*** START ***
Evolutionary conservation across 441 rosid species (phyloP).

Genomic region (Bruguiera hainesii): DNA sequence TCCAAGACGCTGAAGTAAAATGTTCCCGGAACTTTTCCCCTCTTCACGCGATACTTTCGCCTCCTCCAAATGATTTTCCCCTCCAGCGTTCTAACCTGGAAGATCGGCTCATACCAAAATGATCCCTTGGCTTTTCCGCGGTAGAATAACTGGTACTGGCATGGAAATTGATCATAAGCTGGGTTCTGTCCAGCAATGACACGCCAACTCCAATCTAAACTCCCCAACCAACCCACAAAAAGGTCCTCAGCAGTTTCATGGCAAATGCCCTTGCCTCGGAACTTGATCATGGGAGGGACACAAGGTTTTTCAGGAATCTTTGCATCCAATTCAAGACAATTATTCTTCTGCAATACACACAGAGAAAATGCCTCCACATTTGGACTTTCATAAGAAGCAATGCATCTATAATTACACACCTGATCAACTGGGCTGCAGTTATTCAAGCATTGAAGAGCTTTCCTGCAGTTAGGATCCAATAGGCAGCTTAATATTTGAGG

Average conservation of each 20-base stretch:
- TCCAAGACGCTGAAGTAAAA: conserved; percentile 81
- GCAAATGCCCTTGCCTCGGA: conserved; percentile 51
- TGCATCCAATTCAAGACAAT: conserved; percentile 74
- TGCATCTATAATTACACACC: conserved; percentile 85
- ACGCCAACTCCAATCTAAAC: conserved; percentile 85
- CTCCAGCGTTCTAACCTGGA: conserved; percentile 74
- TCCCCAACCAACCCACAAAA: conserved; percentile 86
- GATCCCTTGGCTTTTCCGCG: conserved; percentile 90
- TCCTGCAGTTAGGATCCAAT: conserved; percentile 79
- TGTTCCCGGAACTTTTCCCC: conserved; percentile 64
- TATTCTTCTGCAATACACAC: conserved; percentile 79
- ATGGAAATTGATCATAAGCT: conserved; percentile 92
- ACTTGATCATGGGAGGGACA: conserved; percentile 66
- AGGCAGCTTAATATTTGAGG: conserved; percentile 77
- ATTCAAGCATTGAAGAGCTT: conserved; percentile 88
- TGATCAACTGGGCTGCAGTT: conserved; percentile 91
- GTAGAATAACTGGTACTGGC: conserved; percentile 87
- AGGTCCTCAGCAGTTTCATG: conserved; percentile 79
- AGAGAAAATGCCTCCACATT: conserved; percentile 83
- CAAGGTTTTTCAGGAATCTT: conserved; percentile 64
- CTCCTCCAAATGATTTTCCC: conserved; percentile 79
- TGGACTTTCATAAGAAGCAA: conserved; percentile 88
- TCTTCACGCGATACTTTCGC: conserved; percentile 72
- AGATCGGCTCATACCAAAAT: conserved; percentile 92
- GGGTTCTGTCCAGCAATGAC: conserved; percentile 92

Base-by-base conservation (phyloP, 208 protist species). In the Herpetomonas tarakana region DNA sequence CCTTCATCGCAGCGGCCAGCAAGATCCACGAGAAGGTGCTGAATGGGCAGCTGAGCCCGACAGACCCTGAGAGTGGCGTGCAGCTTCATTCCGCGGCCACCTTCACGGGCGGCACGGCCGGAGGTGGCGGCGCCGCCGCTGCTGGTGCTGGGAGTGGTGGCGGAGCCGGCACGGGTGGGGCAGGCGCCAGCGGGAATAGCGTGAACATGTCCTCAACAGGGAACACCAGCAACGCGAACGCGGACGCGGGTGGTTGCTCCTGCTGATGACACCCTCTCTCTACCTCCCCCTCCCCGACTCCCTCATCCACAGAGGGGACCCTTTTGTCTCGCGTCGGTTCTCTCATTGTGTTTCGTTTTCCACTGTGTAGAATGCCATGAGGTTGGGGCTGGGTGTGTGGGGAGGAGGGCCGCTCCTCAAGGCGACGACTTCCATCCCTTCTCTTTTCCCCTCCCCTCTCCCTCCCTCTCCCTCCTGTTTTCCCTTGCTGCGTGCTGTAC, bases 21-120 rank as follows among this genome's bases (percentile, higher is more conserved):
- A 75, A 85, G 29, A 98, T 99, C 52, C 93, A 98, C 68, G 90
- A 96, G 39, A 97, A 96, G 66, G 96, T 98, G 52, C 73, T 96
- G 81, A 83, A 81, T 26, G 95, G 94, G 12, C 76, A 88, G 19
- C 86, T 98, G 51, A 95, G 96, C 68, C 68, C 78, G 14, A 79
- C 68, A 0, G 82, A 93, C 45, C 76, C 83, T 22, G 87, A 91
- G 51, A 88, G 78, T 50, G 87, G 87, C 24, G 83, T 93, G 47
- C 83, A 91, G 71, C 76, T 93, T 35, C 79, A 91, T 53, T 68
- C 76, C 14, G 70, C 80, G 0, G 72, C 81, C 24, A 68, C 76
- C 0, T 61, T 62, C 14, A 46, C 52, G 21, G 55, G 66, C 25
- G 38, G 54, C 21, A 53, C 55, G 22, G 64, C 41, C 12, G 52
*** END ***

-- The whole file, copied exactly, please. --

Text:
Evolutionary conservation across 441 rosid species (phyloP).

Genomic region (Bruguiera hainesii): DNA sequence TCCAAGACGCTGAAGTAAAATGTTCCCGGAACTTTTCCCCTCTTCACGCGATACTTTCGCCTCCTCCAAATGATTTTCCCCTCCAGCGTTCTAACCTGGAAGATCGGCTCATACCAAAATGATCCCTTGGCTTTTCCGCGGTAGAATAACTGGTACTGGCATGGAAATTGATCATAAGCTGGGTTCTGTCCAGCAATGACACGCCAACTCCAATCTAAACTCCCCAACCAACCCACAAAAAGGTCCTCAGCAGTTTCATGGCAAATGCCCTTGCCTCGGAACTTGATCATGGGAGGGACACAAGGTTTTTCAGGAATCTTTGCATCCAATTCAAGACAATTATTCTTCTGCAATACACACAGAGAAAATGCCTCCACATTTGGACTTTCATAAGAAGCAATGCATCTATAATTACACACCTGATCAACTGGGCTGCAGTTATTCAAGCATTGAAGAGCTTTCCTGCAGTTAGGATCCAATAGGCAGCTTAATATTTGAGG

Average conservation of each 20-base stretch:
- TCCAAGACGCTGAAGTAAAA: conserved; percentile 81
- GCAAATGCCCTTGCCTCGGA: conserved; percentile 51
- TGCATCCAATTCAAGACAAT: conserved; percentile 74
- TGCATCTATAATTACACACC: conserved; percentile 85
- ACGCCAACTCCAATCTAAAC: conserved; percentile 85
- CTCCAGCGTTCTAACCTGGA: conserved; percentile 74
- TCCCCAACCAACCCACAAAA: conserved; percentile 86
- GATCCCTTGGCTTTTCCGCG: conserved; percentile 90
- TCCTGCAGTTAGGATCCAAT: conserved; percentile 79
- TGTTCCCGGAACTTTTCCCC: conserved; percentile 64
- TATTCTTCTGCAATACACAC: conserved; percentile 79
- ATGGAAATTGATCATAAGCT: conserved; percentile 92
- ACTTGATCATGGGAGGGACA: conserved; percentile 66
- AGGCAGCTTAATATTTGAGG: conserved; percentile 77
- ATTCAAGCATTGAAGAGCTT: conserved; percentile 88
- TGATCAACTGGGCTGCAGTT: conserved; percentile 91
- GTAGAATAACTGGTACTGGC: conserved; percentile 87
- AGGTCCTCAGCAGTTTCATG: conserved; percentile 79
- AGAGAAAATGCCTCCACATT: conserved; percentile 83
- CAAGGTTTTTCAGGAATCTT: conserved; percentile 64
- CTCCTCCAAATGATTTTCCC: conserved; percentile 79
- TGGACTTTCATAAGAAGCAA: conserved; percentile 88
- TCTTCACGCGATACTTTCGC: conserved; percentile 72
- AGATCGGCTCATACCAAAAT: conserved; percentile 92
- GGGTTCTGTCCAGCAATGAC: conserved; percentile 92

Base-by-base conservation (phyloP, 208 protist species). In the Herpetomonas tarakana region DNA sequence CCTTCATCGCAGCGGCCAGCAAGATCCACGAGAAGGTGCTGAATGGGCAGCTGAGCCCGACAGACCCTGAGAGTGGCGTGCAGCTTCATTCCGCGGCCACCTTCACGGGCGGCACGGCCGGAGGTGGCGGCGCCGCCGCTGCTGGTGCTGGGAGTGGTGGCGGAGCCGGCACGGGTGGGGCAGGCGCCAGCGGGAATAGCGTGAACATGTCCTCAACAGGGAACACCAGCAACGCGAACGCGGACGCGGGTGGTTGCTCCTGCTGATGACACCCTCTCTCTACCTCCCCCTCCCCGACTCCCTCATCCACAGAGGGGACCCTTTTGTCTCGCGTCGGTTCTCTCATTGTGTTTCGTTTTCCACTGTGTAGAATGCCATGAGGTTGGGGCTGGGTGTGTGGGGAGGAGGGCCGCTCCTCAAGGCGACGACTTCCATCCCTTCTCTTTTCCCCTCCCCTCTCCCTCCCTCTCCCTCCTGTTTTCCCTTGCTGCGTGCTGTAC, bases 21-120 rank as follows among this genome's bases (percentile, higher is more conserved):
- A 75, A 85, G 29, A 98, T 99, C 52, C 93, A 98, C 68, G 90
- A 96, G 39, A 97, A 96, G 66, G 96, T 98, G 52, C 73, T 96
- G 81, A 83, A 81, T 26, G 95, G 94, G 12, C 76, A 88, G 19
- C 86, T 98, G 51, A 95, G 96, C 68, C 68, C 78, G 14, A 79
- C 68, A 0, G 82, A 93, C 45, C 76, C 83, T 22, G 87, A 91
- G 51, A 88, G 78, T 50, G 87, G 87, C 24, G 83, T 93, G 47
- C 83, A 91, G 71, C 76, T 93, T 35, C 79, A 91, T 53, T 68
- C 76, C 14, G 70, C 80, G 0, G 72, C 81, C 24, A 68, C 76
- C 0, T 61, T 62, C 14, A 46, C 52, G 21, G 55, G 66, C 25
- G 38, G 54, C 21, A 53, C 55, G 22, G 64, C 41, C 12, G 52